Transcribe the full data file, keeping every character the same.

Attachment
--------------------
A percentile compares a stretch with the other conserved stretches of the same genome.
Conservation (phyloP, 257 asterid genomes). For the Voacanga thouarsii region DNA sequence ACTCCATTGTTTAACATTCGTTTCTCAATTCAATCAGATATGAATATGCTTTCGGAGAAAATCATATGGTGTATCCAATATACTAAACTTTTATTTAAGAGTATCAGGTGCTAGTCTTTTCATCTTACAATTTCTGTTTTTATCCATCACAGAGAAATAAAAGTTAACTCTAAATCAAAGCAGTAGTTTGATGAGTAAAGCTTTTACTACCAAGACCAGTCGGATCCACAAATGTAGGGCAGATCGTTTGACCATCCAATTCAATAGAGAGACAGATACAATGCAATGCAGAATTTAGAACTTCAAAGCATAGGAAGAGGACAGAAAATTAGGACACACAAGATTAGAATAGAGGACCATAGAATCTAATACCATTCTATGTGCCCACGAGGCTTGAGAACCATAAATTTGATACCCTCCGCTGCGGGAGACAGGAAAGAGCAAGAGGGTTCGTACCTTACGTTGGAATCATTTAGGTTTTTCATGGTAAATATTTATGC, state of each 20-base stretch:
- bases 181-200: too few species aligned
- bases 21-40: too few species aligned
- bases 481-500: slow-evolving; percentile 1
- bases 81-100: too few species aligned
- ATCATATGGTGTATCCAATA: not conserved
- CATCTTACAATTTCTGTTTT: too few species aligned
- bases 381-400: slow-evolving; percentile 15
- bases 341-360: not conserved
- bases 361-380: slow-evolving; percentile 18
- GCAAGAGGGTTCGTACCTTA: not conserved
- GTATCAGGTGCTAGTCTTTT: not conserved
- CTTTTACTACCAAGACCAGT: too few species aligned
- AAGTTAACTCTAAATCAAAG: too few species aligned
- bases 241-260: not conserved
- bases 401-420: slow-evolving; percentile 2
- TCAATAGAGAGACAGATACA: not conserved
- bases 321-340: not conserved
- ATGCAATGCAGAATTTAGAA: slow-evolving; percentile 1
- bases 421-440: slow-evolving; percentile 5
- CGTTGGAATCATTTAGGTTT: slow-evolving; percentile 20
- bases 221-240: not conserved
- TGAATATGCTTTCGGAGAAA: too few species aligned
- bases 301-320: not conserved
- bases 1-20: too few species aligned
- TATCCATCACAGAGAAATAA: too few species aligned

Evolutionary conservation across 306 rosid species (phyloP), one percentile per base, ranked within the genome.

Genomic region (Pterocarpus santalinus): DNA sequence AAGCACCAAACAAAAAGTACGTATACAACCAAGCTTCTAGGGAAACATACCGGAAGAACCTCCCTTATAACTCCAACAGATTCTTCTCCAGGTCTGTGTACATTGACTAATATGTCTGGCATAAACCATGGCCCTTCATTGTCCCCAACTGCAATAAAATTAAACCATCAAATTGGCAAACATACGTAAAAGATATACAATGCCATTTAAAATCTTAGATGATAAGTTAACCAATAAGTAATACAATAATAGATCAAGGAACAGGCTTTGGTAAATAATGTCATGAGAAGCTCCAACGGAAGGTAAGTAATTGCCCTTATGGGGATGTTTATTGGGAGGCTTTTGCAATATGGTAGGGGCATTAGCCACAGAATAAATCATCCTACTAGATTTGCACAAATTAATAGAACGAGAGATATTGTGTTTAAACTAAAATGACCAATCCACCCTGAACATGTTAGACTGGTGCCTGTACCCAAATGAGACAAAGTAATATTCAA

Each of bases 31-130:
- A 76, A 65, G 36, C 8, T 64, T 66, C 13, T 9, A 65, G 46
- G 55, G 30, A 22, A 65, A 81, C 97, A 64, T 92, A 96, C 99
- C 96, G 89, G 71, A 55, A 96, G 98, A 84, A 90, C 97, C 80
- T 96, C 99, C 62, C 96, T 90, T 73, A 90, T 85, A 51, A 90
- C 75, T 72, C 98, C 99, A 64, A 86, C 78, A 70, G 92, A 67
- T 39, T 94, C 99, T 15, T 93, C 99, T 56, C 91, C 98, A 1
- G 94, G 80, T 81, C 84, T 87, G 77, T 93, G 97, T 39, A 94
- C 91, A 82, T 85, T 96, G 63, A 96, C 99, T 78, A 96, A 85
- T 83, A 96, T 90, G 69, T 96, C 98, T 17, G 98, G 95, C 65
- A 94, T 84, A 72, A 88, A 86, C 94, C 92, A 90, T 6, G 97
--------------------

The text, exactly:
A percentile compares a stretch with the other conserved stretches of the same genome.
Conservation (phyloP, 257 asterid genomes). For the Voacanga thouarsii region DNA sequence ACTCCATTGTTTAACATTCGTTTCTCAATTCAATCAGATATGAATATGCTTTCGGAGAAAATCATATGGTGTATCCAATATACTAAACTTTTATTTAAGAGTATCAGGTGCTAGTCTTTTCATCTTACAATTTCTGTTTTTATCCATCACAGAGAAATAAAAGTTAACTCTAAATCAAAGCAGTAGTTTGATGAGTAAAGCTTTTACTACCAAGACCAGTCGGATCCACAAATGTAGGGCAGATCGTTTGACCATCCAATTCAATAGAGAGACAGATACAATGCAATGCAGAATTTAGAACTTCAAAGCATAGGAAGAGGACAGAAAATTAGGACACACAAGATTAGAATAGAGGACCATAGAATCTAATACCATTCTATGTGCCCACGAGGCTTGAGAACCATAAATTTGATACCCTCCGCTGCGGGAGACAGGAAAGAGCAAGAGGGTTCGTACCTTACGTTGGAATCATTTAGGTTTTTCATGGTAAATATTTATGC, state of each 20-base stretch:
- bases 181-200: too few species aligned
- bases 21-40: too few species aligned
- bases 481-500: slow-evolving; percentile 1
- bases 81-100: too few species aligned
- ATCATATGGTGTATCCAATA: not conserved
- CATCTTACAATTTCTGTTTT: too few species aligned
- bases 381-400: slow-evolving; percentile 15
- bases 341-360: not conserved
- bases 361-380: slow-evolving; percentile 18
- GCAAGAGGGTTCGTACCTTA: not conserved
- GTATCAGGTGCTAGTCTTTT: not conserved
- CTTTTACTACCAAGACCAGT: too few species aligned
- AAGTTAACTCTAAATCAAAG: too few species aligned
- bases 241-260: not conserved
- bases 401-420: slow-evolving; percentile 2
- TCAATAGAGAGACAGATACA: not conserved
- bases 321-340: not conserved
- ATGCAATGCAGAATTTAGAA: slow-evolving; percentile 1
- bases 421-440: slow-evolving; percentile 5
- CGTTGGAATCATTTAGGTTT: slow-evolving; percentile 20
- bases 221-240: not conserved
- TGAATATGCTTTCGGAGAAA: too few species aligned
- bases 301-320: not conserved
- bases 1-20: too few species aligned
- TATCCATCACAGAGAAATAA: too few species aligned

Evolutionary conservation across 306 rosid species (phyloP), one percentile per base, ranked within the genome.

Genomic region (Pterocarpus santalinus): DNA sequence AAGCACCAAACAAAAAGTACGTATACAACCAAGCTTCTAGGGAAACATACCGGAAGAACCTCCCTTATAACTCCAACAGATTCTTCTCCAGGTCTGTGTACATTGACTAATATGTCTGGCATAAACCATGGCCCTTCATTGTCCCCAACTGCAATAAAATTAAACCATCAAATTGGCAAACATACGTAAAAGATATACAATGCCATTTAAAATCTTAGATGATAAGTTAACCAATAAGTAATACAATAATAGATCAAGGAACAGGCTTTGGTAAATAATGTCATGAGAAGCTCCAACGGAAGGTAAGTAATTGCCCTTATGGGGATGTTTATTGGGAGGCTTTTGCAATATGGTAGGGGCATTAGCCACAGAATAAATCATCCTACTAGATTTGCACAAATTAATAGAACGAGAGATATTGTGTTTAAACTAAAATGACCAATCCACCCTGAACATGTTAGACTGGTGCCTGTACCCAAATGAGACAAAGTAATATTCAA

Each of bases 31-130:
- A 76, A 65, G 36, C 8, T 64, T 66, C 13, T 9, A 65, G 46
- G 55, G 30, A 22, A 65, A 81, C 97, A 64, T 92, A 96, C 99
- C 96, G 89, G 71, A 55, A 96, G 98, A 84, A 90, C 97, C 80
- T 96, C 99, C 62, C 96, T 90, T 73, A 90, T 85, A 51, A 90
- C 75, T 72, C 98, C 99, A 64, A 86, C 78, A 70, G 92, A 67
- T 39, T 94, C 99, T 15, T 93, C 99, T 56, C 91, C 98, A 1
- G 94, G 80, T 81, C 84, T 87, G 77, T 93, G 97, T 39, A 94
- C 91, A 82, T 85, T 96, G 63, A 96, C 99, T 78, A 96, A 85
- T 83, A 96, T 90, G 69, T 96, C 98, T 17, G 98, G 95, C 65
- A 94, T 84, A 72, A 88, A 86, C 94, C 92, A 90, T 6, G 97